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Note: Electronic versions of published papers/working papers are provided as a professional courtesy to ensure timely dissemination of the research for individual non-commercial purposes. Copyright, and all other rights therein, reside with the respective copyright holders, as stated within each paper. These files may not be reposted without permission.
Structured Finance Deals: A Review of the Rating Process and Recent Evidence Thereof, 2012, Journal of Investment Management
The pooling and tranching of assets into prioritized cash-flow claims has become a substantial source of revenue for issuers as well as rating agencies in the last decade. With the recent demise of vehicles used to operationalize these structured deals, a natural question arises as to the quality of standards applied in structuring, managing, and ultimately rating these products. The purpose of this paper is to review rating practices in the area of structured finance, and to summarize the research and empirical evidence pertaining to these questions.
It Pays to Have Friends, with Byoung-Hyoun Hwang, 2009, Journal of Financial Economics
Currently, a director is classified as independent if he/she has neither financial nor familial ties to the CEO or to the firm. We add another dimension: social ties. Using a unique data set, we find that 87% of boards are conventionally independent, but that only 62% are conventionally and socially independent. Furthermore, firms whose boards are conventionally and socially independent award a significantly lower level of compensation, exhibit stronger pay performance sensitivity, and exhibit stronger turnover-performance sensitivity than firms whose boards are only conventionally independent. Our results suggest that social ties do matter, and that consequently, a considerable percentage of the conventionally independent boards are substantively not.
Return Performance Surrounding Reverse Stock Splits, with April Klein and James Rosenfeld, 2008, Financial Management
We examine the long-run return performance of over 1,600 firms with reverse stock splits. These stocks record statistically significant negative abnormal returns over the three-year period following the month of the reverse split. The sample firms experience poor operating performances over the four years that include and follow the year of the reverse split, which suggests informational inefficiencies. Because these stocks have unique financial characteristics, we also show that they would be very difficult to sell short. Thus, arbitrageurs would be restricted in their ability to earn abnormal profits, even if they correctly anticipated a price decline.
Working Papers / Works in Progress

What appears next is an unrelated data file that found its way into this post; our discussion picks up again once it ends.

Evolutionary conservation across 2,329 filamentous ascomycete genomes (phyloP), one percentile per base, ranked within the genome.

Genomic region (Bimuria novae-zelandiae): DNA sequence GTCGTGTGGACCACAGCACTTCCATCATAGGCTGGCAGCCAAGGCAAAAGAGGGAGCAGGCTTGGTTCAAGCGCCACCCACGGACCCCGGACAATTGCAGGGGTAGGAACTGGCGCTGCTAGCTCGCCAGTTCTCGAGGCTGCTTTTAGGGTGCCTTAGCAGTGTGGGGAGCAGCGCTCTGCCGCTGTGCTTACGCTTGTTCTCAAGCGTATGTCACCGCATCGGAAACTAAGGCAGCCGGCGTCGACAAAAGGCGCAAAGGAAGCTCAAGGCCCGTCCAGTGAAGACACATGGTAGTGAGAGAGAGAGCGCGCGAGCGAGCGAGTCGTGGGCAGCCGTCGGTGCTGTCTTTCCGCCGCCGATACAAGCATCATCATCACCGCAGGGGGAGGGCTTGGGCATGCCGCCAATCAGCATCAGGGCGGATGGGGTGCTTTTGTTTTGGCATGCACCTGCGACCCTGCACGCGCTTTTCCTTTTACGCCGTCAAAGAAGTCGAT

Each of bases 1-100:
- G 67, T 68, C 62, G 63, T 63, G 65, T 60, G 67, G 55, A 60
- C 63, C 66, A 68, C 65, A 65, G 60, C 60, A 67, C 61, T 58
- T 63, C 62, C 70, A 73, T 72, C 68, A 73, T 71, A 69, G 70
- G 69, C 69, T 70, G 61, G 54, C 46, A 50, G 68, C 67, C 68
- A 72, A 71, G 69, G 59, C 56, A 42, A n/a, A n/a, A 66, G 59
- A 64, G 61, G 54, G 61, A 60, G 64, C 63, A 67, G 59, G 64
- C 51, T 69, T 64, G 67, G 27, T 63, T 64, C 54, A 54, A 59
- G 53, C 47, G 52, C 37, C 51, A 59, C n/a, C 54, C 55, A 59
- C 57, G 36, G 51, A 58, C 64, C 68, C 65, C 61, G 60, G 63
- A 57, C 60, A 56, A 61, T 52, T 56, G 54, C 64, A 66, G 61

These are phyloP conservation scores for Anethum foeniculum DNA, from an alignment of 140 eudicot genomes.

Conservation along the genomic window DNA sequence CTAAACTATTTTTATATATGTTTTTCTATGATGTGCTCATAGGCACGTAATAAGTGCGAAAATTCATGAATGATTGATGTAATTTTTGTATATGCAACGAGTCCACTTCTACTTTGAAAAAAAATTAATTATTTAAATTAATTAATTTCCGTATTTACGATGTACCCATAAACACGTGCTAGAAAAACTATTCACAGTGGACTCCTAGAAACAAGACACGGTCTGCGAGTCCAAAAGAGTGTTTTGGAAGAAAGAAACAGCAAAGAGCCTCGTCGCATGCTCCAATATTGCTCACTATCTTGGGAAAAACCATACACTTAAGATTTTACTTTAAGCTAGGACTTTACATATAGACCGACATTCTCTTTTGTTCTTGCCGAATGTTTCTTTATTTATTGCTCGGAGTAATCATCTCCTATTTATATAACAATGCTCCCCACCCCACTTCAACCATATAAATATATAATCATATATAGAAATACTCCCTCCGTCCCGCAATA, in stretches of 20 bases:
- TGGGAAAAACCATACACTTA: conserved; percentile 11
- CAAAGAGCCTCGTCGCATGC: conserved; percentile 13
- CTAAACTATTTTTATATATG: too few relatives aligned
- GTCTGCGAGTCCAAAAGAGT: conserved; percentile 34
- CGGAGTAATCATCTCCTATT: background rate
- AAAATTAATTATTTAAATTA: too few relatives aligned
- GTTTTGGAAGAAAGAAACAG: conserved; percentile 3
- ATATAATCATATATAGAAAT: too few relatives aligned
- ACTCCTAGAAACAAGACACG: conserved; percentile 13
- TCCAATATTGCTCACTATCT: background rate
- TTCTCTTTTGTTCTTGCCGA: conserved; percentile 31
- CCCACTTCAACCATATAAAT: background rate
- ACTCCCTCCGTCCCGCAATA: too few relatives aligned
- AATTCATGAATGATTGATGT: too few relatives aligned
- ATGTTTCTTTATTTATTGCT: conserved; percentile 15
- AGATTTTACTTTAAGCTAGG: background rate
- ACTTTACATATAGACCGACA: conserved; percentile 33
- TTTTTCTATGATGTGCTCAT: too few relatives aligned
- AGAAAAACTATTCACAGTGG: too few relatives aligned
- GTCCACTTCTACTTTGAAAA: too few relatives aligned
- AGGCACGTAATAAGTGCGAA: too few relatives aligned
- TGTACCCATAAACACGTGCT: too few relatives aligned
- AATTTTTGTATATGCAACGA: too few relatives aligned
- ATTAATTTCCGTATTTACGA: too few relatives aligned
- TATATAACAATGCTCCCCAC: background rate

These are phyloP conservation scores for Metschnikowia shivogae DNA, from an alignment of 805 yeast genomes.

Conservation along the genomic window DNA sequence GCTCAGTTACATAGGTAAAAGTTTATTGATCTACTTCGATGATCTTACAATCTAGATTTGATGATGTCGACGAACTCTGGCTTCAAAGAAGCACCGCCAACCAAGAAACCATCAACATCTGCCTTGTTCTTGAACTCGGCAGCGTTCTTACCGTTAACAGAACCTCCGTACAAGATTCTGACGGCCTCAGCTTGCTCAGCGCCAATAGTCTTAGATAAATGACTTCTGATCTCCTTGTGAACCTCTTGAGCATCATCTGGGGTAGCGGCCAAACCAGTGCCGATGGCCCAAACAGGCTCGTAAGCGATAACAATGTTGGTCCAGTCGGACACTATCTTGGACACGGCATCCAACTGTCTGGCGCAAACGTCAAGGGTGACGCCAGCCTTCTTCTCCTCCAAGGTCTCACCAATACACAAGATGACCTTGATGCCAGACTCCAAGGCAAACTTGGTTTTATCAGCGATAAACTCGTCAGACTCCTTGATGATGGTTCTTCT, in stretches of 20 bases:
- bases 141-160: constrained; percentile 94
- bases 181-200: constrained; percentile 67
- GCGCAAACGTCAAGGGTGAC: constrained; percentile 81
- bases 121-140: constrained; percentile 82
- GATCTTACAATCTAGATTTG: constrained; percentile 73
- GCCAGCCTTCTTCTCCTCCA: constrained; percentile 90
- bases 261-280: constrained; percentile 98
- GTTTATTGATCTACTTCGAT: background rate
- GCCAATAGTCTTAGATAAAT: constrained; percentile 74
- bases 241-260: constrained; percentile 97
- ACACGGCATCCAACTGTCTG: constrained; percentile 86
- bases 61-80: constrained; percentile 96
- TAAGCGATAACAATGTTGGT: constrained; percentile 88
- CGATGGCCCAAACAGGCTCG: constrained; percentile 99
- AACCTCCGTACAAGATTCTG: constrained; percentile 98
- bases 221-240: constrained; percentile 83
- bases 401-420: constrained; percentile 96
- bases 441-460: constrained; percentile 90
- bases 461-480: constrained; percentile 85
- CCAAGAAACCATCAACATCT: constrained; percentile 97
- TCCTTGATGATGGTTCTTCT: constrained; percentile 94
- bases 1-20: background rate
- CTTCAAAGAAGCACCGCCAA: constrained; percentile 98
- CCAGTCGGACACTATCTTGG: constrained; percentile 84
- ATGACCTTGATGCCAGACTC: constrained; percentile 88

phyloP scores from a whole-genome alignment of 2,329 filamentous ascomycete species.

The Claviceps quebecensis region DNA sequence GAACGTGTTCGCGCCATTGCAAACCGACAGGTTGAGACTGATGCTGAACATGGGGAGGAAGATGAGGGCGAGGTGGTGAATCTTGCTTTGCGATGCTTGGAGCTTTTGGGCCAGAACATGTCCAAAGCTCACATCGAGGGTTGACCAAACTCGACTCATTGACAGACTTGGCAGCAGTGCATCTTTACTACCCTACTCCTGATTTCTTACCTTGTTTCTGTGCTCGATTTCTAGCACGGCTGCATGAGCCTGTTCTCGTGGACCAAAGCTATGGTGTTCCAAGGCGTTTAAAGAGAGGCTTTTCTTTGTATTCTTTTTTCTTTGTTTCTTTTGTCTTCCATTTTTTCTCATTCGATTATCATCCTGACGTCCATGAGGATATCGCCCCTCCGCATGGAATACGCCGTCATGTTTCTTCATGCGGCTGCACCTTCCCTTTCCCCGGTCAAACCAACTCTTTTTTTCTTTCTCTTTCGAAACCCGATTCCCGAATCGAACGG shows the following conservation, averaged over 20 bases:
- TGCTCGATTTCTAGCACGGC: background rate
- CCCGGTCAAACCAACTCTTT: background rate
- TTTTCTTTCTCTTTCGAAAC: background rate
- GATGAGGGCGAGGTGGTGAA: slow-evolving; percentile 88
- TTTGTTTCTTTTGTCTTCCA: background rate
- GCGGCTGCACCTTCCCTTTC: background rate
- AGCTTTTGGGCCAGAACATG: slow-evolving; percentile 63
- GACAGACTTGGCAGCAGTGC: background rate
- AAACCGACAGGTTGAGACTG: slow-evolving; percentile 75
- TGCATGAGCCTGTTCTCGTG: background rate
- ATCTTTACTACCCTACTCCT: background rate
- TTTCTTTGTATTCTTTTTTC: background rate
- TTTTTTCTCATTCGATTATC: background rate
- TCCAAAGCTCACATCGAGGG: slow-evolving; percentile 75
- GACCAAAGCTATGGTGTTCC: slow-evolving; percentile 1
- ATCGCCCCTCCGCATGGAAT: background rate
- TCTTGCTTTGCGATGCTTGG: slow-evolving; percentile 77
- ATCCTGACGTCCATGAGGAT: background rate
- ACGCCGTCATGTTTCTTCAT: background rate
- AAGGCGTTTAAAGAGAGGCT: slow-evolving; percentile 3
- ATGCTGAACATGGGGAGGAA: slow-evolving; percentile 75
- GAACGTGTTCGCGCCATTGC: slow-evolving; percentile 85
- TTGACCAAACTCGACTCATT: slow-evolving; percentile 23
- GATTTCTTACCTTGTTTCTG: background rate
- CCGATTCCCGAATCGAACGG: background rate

Going for Broke: Restructuring Distressed Debt, with Sanjiv Das, 2013
This paper discusses how to restructure a portfolio of distressed debt, what the gains are from doing so, and attributes these gains to restructuring and portfolio effects. This is an interesting and novel problem in fixed-income portfolio management that has received scant modeling attention. We show that debt restructuring is Pareto improving and lucrative for borrowers, lenders, and investors in distressed debt. First, the methodological contribution of the paper is a parsimonious model for the pricing and optimal restructuring of distressed debt, i.e., loans that are under-collateralized and are at risk of borrower default, where willingness to pay and ability to pay are at issue. Distressed-debt investing is a unique portfolio problem in that (a) it requires optimization over all moments, not just mean and variance, and (b) with debt restructuring, the investor can endogenously alter the return distribution of the candidate securities before subjecting them to portfolio construction. Second, economically, we show that post-restructuring return distributions of distressed debt portfolios are attractive to fixed-income investors, with risk-adjusted certainty equivalent yield pick-ups in the hundreds of basis points, suggesting the need for more efficient markets for distressed debt, and shedding light on the current policy debate regarding the use of eminent domain in mitigating real estate foreclosures.
Credit Spreads with Dynamic Debt, with Sanjiv Das, 2013
We extend the baseline Merton (1974) structural default model, which is intended for static debt guarantees, to a setting with dynamic debt, where leverage can be ratcheted up as well as written down through pre-specified policies. For many dynamic debt covenants, ex-ante credit spread term structures can be derived in closed-form using modified barrier option mathematics, whereby debt guarantees can be expressed using combinations of single barrier options (both knock-in and knock-out), double barrier options, double-touch barrier options, in-out barrier options, and one-touch double barrier binary options. We observe that principal write-down covenants decrease the magnitude of credit spreads but increase the slope of the credit curve, transforming downward sloping curves into upward sloping ones. On the other hand, ratchet covenants increase the magnitude of ex-ante spreads without dramatically altering the slope of the credit curve. These covenants may be optimized by appropriately setting restructuring boundaries, which entails a trade-off between the reduction in spreads against restructuring costs. Overall, explicitly modeling this latent option to alter debt leads to term structures of credit spreads that are more consistent with observed empirics.
Directors' Decision-Making Involvement on Corporate Boards, 2013